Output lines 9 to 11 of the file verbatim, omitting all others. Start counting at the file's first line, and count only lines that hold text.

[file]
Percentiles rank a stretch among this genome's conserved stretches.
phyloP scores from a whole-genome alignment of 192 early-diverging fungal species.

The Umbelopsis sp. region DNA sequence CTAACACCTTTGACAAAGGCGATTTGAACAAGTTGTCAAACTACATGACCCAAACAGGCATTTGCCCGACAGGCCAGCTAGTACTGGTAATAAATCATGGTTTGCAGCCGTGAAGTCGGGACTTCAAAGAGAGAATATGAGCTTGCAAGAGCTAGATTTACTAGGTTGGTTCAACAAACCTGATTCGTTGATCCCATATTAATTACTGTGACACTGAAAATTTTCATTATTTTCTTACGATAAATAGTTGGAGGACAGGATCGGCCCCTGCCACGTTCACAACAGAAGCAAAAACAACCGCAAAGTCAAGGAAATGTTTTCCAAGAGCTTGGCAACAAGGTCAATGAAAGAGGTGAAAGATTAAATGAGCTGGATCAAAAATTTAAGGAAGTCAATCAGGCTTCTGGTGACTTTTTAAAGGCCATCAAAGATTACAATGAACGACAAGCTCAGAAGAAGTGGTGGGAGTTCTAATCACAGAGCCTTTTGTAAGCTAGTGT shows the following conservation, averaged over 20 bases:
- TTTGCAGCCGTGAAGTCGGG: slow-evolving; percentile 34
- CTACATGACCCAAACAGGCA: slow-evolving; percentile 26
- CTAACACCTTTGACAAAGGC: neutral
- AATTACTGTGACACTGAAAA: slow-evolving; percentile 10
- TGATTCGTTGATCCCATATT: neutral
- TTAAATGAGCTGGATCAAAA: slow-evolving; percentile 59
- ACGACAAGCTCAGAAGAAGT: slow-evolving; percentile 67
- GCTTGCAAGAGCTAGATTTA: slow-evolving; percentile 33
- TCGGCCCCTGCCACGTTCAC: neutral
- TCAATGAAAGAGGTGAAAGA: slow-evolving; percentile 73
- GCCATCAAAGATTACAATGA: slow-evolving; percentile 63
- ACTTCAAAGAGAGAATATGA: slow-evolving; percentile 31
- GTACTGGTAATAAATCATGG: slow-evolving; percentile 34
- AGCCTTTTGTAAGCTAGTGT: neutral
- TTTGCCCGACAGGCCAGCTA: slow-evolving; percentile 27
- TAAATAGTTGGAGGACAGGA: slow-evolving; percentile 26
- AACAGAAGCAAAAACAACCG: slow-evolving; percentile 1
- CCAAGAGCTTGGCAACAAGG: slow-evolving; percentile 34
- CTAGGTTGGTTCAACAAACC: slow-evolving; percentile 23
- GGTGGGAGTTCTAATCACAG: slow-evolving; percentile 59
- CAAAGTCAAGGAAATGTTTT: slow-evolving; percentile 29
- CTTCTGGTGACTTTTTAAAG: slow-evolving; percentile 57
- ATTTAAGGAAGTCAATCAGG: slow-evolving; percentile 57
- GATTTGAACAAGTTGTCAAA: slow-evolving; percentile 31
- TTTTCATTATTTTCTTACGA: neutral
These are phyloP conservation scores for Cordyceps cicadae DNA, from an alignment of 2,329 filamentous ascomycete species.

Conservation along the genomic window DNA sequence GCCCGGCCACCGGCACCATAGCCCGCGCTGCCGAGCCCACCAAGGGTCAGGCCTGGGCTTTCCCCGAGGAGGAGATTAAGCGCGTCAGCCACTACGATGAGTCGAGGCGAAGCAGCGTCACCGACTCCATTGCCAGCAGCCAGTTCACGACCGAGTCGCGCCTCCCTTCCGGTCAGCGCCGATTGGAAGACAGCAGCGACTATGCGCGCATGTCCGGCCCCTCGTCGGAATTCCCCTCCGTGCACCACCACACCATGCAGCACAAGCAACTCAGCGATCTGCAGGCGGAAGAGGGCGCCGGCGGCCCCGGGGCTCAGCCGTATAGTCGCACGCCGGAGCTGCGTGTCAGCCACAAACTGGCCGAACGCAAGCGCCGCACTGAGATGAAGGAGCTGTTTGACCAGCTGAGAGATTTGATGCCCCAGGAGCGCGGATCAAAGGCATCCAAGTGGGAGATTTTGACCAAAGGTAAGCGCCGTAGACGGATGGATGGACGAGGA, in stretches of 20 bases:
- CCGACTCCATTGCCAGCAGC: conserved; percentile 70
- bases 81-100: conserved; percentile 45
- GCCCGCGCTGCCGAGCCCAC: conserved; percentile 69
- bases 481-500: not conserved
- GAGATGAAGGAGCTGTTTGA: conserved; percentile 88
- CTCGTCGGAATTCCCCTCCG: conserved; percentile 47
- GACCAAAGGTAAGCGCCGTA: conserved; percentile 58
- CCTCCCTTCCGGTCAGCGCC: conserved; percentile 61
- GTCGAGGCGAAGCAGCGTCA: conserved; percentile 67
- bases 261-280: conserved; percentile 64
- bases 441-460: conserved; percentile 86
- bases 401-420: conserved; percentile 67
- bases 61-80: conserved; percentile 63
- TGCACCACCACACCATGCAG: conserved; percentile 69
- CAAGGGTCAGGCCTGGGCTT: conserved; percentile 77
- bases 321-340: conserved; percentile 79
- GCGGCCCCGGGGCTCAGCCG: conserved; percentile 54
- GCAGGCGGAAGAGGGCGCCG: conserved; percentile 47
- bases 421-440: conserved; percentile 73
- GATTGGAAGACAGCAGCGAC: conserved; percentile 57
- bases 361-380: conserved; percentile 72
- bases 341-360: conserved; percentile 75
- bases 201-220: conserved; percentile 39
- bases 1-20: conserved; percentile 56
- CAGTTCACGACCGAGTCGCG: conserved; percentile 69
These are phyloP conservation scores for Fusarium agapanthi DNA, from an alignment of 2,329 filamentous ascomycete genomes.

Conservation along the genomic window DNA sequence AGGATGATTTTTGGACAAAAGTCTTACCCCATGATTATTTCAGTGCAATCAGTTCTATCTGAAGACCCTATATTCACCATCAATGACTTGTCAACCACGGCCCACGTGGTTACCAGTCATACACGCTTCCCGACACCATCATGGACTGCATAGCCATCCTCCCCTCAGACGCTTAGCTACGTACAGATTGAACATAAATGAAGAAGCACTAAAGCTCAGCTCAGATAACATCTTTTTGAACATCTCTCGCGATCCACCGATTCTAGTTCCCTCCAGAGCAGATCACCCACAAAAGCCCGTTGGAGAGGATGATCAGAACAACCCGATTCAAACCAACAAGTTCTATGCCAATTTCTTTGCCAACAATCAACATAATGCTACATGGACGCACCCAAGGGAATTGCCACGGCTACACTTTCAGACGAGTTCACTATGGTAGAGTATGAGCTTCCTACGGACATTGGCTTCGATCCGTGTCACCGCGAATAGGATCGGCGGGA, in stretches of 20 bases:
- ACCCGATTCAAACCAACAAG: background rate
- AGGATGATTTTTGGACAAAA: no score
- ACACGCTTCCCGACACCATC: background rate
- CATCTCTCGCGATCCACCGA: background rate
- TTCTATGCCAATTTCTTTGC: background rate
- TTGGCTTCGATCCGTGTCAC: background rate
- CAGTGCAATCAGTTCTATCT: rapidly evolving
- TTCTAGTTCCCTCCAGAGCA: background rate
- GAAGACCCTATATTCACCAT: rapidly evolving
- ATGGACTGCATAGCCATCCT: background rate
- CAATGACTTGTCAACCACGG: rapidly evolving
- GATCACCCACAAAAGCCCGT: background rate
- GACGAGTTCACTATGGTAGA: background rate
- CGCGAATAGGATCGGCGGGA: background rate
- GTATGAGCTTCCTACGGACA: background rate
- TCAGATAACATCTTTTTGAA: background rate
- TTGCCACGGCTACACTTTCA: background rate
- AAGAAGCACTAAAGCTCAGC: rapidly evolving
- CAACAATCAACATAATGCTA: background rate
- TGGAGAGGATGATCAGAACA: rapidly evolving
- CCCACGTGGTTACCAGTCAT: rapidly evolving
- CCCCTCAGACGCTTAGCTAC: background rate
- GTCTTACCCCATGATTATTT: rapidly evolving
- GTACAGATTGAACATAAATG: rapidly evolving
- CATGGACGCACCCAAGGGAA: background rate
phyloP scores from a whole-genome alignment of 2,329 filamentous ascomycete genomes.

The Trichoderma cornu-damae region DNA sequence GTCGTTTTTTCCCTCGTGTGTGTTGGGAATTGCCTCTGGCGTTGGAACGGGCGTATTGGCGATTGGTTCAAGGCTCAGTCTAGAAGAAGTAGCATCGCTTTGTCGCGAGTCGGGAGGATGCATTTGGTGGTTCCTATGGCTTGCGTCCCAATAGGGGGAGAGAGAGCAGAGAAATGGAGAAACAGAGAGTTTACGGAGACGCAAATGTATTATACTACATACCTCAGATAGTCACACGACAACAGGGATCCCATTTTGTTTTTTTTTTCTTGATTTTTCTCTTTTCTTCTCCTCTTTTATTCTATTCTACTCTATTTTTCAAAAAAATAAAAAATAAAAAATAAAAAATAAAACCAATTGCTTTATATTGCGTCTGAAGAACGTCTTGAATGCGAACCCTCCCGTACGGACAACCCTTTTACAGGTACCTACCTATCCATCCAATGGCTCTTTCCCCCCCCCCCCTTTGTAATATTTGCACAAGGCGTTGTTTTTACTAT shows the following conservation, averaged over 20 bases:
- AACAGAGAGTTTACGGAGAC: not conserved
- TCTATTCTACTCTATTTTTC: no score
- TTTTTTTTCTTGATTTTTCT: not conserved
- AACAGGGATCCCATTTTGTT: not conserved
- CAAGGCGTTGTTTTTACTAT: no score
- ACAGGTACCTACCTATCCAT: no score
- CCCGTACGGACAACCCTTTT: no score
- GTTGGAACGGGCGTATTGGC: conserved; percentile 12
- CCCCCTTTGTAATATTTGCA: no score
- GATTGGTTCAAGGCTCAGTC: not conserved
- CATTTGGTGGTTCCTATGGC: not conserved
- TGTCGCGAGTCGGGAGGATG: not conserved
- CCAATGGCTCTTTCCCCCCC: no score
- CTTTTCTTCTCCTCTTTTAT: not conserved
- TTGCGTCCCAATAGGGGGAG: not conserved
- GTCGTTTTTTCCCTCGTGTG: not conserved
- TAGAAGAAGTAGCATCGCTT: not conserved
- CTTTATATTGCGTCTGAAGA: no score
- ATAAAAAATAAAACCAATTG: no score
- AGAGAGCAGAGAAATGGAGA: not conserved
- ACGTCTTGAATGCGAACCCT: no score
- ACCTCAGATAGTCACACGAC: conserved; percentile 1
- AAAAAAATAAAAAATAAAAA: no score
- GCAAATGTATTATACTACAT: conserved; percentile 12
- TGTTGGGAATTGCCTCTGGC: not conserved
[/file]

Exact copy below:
- TTAAATGAGCTGGATCAAAA: slow-evolving; percentile 59
- ACGACAAGCTCAGAAGAAGT: slow-evolving; percentile 67
- GCTTGCAAGAGCTAGATTTA: slow-evolving; percentile 33